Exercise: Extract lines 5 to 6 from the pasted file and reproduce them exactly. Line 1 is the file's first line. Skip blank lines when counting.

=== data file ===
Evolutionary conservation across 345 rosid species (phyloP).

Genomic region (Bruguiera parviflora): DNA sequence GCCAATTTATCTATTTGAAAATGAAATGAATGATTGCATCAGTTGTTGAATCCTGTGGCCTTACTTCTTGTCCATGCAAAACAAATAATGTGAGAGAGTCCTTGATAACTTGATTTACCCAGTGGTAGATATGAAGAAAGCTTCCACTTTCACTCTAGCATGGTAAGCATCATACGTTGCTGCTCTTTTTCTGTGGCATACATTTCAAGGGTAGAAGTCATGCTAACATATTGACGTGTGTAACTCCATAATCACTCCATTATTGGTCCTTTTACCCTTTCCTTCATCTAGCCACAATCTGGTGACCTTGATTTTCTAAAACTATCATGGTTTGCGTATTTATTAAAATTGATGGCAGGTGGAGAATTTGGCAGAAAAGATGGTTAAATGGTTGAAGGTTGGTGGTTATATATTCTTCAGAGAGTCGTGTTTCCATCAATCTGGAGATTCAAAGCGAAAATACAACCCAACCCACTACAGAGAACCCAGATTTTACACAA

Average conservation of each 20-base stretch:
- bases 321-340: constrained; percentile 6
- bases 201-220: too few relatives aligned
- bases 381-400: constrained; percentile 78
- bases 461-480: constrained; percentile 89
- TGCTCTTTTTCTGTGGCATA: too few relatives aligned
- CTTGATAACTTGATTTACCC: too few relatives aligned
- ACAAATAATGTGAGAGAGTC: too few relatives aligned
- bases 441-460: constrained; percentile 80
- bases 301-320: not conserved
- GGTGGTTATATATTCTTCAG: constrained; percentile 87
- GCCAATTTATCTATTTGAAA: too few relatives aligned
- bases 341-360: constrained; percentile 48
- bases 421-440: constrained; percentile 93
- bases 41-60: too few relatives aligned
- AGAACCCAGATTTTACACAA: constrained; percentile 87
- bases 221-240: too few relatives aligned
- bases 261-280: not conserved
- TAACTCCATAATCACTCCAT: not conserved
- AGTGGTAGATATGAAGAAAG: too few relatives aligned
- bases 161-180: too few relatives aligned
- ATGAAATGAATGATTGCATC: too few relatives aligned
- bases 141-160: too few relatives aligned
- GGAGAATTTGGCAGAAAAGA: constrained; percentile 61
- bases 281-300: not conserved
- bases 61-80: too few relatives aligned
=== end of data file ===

- bases 201-220: too few relatives aligned
- bases 381-400: constrained; percentile 78